"Motorul cel nou este din Egipt."

Translation:The new engine is from Egypt.

December 1, 2016

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As Octavian pointed out, "cel" is an identifier and Romanian requires it when you have to identify a particular subject. "Motorul nou este bun" would correctly translate to "new engines are good " (generic) while "Motorul cel nou este bun " is definitely "THE new engine is good " (supposed you have more than one and you need to specify which one). If you do not use "cel" you will probably be understood but it is poor Romanian. There are also cases where "cel" is mandatory and the sentence has no meaning in Romanian without it : "ștefan cel mare " "mircea cel bătrân " "fratele cel mare este blond"


So it is like "Stefan THE Great", right?


Sorry for asking this here, but how do I use these ce, cei, cel, etc.? I keep on translating them to this :\


it's used as an identifying mark around the adjective, "nou" in this case, to mark the identity of the subject compared to others ("Motorul CEL nou", not any other engine, but the new one only)


Sorry, I don't get it yet. How could "Motorul nou este din Egipt" mean any other engine but the new one? Or does it sound to vague without "cel" - so that it was not clear that "new" ist the property one needs to identify the one from Egypt?

I don't know such a logic problem from other languages: "The new engine is from Egypt" implies that you should not consider old engines right now - regardless of their origin.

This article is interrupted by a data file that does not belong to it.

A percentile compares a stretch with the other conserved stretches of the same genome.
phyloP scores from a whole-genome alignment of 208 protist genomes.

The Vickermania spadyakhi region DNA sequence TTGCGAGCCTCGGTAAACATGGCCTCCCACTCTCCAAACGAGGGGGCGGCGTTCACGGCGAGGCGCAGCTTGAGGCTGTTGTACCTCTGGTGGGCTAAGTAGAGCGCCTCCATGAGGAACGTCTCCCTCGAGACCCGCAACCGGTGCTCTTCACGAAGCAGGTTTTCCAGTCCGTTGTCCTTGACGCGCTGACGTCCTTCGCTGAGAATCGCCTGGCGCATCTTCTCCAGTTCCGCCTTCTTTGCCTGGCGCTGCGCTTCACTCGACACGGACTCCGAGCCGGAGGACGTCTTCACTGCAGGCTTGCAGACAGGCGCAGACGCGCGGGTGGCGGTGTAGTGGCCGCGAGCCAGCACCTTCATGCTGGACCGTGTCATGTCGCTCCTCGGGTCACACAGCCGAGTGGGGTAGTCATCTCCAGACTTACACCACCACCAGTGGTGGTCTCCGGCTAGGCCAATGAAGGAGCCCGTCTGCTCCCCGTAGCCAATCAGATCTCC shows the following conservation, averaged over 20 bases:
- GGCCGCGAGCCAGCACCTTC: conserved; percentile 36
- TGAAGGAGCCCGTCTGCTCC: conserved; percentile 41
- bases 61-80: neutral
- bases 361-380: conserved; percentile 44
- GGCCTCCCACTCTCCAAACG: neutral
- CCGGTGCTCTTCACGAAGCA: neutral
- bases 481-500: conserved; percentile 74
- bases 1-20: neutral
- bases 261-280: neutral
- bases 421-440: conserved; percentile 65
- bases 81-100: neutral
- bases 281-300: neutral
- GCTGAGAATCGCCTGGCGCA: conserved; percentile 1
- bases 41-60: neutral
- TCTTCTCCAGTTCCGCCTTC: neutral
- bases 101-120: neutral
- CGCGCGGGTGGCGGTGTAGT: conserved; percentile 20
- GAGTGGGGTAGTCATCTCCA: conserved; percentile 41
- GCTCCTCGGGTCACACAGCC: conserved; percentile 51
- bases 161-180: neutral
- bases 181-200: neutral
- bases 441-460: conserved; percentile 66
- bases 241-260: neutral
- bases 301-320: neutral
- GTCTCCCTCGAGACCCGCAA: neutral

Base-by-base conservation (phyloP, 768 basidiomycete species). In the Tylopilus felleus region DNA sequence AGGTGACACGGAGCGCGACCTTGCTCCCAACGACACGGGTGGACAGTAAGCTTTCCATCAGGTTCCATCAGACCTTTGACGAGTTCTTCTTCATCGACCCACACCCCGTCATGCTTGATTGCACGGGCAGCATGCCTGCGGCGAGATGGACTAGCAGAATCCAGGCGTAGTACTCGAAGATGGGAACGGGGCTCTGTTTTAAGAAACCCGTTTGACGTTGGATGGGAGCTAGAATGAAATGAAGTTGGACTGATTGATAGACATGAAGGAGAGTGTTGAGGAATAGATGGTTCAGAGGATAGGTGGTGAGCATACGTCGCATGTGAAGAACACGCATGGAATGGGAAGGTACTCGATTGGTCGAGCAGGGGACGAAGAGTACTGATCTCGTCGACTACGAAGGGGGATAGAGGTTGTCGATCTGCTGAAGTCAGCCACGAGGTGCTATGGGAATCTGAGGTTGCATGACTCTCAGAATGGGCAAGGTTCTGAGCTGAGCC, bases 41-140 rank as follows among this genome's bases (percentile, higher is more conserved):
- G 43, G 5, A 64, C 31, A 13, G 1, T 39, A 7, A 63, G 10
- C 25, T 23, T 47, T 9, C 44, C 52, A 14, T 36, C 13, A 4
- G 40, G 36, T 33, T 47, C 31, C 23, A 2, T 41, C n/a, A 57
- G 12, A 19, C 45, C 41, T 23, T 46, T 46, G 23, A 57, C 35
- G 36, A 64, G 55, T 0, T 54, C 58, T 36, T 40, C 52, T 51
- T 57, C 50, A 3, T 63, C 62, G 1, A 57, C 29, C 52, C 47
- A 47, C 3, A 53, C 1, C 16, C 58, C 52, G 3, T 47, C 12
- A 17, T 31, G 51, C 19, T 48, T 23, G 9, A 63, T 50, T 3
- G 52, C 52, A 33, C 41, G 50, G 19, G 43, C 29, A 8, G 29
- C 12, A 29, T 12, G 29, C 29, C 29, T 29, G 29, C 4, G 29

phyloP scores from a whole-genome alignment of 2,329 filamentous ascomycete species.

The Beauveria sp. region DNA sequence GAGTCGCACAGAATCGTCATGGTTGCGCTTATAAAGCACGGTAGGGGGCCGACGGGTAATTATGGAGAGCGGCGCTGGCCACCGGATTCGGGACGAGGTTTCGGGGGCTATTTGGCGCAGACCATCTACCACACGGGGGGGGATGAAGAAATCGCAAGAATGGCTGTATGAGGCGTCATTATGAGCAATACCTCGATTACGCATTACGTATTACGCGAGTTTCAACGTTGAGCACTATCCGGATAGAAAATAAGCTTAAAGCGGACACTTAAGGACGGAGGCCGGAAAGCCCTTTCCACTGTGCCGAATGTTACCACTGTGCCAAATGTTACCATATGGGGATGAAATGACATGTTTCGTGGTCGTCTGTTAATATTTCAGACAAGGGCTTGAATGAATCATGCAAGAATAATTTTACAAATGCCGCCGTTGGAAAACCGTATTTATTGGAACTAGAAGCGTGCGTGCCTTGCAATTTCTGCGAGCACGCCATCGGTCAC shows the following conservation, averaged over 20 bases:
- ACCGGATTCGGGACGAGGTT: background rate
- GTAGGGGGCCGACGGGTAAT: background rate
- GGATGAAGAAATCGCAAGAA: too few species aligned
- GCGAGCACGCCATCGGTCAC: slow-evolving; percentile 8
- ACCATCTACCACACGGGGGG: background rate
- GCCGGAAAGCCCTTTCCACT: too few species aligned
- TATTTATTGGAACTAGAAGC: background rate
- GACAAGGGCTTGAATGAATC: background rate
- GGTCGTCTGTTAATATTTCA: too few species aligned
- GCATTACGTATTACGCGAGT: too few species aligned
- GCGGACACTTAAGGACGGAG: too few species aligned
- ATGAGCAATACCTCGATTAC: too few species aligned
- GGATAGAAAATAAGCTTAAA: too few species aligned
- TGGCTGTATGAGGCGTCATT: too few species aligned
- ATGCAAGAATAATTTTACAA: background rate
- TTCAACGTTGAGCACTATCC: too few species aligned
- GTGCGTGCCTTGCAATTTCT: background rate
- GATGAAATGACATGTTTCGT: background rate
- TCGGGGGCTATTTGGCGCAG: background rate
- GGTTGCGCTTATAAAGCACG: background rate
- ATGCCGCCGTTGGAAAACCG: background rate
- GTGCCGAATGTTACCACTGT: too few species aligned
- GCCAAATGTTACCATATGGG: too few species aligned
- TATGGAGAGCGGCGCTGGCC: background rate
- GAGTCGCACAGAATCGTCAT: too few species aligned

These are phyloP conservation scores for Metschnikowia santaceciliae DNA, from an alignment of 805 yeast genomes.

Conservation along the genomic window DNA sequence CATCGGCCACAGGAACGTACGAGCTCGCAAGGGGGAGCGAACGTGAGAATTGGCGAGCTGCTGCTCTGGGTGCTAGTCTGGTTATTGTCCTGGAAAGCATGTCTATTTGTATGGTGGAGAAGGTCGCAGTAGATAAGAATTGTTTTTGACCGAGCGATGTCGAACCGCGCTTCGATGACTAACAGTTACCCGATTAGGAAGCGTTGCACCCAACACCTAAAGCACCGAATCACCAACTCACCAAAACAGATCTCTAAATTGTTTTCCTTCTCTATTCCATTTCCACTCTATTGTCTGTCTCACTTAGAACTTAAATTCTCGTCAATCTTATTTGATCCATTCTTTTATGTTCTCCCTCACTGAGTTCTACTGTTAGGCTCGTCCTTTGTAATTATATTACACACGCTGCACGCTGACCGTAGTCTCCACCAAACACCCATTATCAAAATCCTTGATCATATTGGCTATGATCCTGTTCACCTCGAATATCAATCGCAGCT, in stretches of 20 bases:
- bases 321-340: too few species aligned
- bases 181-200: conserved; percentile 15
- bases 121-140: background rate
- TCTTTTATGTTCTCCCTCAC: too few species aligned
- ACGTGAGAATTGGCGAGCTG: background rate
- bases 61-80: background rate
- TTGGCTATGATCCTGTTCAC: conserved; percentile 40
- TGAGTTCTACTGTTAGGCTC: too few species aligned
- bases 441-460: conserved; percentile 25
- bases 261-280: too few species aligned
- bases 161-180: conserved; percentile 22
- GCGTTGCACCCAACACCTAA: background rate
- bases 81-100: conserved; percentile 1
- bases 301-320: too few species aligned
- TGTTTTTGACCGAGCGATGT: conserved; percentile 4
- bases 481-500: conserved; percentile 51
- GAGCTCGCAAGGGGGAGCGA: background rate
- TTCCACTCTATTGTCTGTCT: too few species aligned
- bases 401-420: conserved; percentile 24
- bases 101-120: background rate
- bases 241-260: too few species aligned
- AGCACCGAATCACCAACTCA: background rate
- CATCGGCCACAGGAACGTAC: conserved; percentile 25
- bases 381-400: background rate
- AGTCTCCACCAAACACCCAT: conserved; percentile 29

As I understand, both can be translated by "the new engine is from Egypt", but with very different meanings : "Motorul nou este din Egipt" could translate to "each new engine is from Egypt". "Motorul cel nou este din Egipt" could translated by "the engine that is new is from Egypt".


I think this is the best and clearest explanation I've seen. I'm a Romanian native speaker and I didn't manage to put it like that when I was thinking how I could explain this... ;o)


Got it, mulțumesc!


Cel = the in male form ,only when it is for one thing Cea=the in female form ,only when its about one thing Ce = what cei= the ,or it


I think it is an emphasis. "The engine, the new one, is from Egypt ".


Not quite an emphasis, but the meaning is correct. Cel and its variants are used to define an item or person when the article can't be used. In a sense, it can be translated to "the [adj.] one". Alexandru cel mare = lit. "Alexander, the great one"


I have the same question as Schattenparker. I don't understand the difference between "Motorul nou este din Egipt" and "Motorul cel nou este din Egipt." PirvuOctavian97 says that the "cel" is used to somehow further distinguish the noun but is not already clear that we are talking about the new motor and not the other motors that are not new?

Every time I see one of the cei/cel animals in a Duolingo sentence, it always seem gratuitous or superfluous. Before I was just rolling with the flow, thinking that I would somehow come to understand the function of this animal, but it remains elusive.


Take a look at KrapocK's answer for Schattenparker. I think it is the best that can be produced for a foreigner, not growing up with such "weird animals".


From my understanding, cel and its variants are used to define an item or person when the article can't be used. In a way, their meaning is "the [adj.] one" (or "ones" for the plural forms). Alexandru cel mare = lit. "Alexander, the great one". Motorul cel nou = lit. "The motor, the new one". In this case I think it's used to define the adjective.


So it is. Well put.


I think this is used for emphisis.

The engine, the new one, is from Egypt.

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